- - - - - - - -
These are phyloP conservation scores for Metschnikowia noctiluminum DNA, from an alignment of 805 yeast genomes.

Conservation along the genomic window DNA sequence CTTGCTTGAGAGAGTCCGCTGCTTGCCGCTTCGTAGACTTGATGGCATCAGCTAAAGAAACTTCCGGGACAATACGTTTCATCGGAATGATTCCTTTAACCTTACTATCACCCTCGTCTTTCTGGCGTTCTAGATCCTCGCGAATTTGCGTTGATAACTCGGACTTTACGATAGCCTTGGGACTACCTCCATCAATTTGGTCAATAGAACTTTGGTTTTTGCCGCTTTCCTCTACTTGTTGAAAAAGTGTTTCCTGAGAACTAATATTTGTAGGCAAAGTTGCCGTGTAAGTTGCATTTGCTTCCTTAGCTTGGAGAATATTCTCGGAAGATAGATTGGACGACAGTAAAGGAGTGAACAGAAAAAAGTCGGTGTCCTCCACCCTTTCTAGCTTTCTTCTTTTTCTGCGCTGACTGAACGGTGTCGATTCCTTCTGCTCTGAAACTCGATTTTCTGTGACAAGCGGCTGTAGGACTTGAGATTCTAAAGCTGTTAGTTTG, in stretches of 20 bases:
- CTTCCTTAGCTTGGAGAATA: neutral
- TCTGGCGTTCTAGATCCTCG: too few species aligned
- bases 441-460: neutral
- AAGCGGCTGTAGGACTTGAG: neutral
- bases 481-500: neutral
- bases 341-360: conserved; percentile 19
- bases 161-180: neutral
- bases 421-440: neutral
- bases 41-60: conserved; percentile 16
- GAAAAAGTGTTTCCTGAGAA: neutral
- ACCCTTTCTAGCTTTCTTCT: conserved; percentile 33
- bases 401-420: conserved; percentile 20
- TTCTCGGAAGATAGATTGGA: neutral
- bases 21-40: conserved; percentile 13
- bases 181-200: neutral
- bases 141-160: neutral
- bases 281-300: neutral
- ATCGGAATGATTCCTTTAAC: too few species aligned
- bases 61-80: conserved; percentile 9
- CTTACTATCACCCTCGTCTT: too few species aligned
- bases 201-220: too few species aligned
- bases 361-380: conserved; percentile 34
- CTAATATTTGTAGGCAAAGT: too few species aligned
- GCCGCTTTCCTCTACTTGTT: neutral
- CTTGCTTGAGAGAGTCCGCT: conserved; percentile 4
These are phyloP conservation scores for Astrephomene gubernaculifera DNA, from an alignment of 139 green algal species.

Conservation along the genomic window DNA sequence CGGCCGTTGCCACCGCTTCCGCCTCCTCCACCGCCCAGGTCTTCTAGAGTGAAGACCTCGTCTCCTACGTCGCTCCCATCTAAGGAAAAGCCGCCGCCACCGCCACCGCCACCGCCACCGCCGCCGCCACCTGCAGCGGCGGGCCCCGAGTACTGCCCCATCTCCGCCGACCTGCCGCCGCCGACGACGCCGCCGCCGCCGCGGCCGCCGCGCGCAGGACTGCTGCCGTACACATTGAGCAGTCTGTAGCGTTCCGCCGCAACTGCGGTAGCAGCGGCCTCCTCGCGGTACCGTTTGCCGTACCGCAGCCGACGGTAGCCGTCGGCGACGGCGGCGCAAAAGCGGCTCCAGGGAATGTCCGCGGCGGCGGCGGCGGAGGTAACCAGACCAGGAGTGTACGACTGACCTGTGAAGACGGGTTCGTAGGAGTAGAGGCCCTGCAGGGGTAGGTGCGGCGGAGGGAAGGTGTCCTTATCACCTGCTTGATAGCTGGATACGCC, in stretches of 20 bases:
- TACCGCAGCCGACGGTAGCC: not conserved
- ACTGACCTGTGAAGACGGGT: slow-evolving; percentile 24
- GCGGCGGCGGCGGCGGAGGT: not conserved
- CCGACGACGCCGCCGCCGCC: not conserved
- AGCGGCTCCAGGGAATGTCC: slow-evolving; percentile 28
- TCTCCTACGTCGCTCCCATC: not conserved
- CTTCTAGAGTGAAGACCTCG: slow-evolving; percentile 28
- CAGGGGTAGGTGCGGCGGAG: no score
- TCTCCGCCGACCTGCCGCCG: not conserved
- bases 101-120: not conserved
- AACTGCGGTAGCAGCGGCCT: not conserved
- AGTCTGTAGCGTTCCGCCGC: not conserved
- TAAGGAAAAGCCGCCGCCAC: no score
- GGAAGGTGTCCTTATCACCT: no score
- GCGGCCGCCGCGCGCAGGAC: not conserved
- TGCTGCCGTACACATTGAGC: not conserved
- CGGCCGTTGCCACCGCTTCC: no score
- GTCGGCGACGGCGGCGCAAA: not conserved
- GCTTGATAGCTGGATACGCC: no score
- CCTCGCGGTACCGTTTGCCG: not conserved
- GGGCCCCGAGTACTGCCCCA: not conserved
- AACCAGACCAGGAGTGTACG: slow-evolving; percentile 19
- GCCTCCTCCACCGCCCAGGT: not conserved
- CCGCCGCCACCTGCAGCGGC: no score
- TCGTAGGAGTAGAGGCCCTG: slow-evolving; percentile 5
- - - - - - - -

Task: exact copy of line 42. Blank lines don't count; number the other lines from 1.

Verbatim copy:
- TAAGGAAAAGCCGCCGCCAC: no score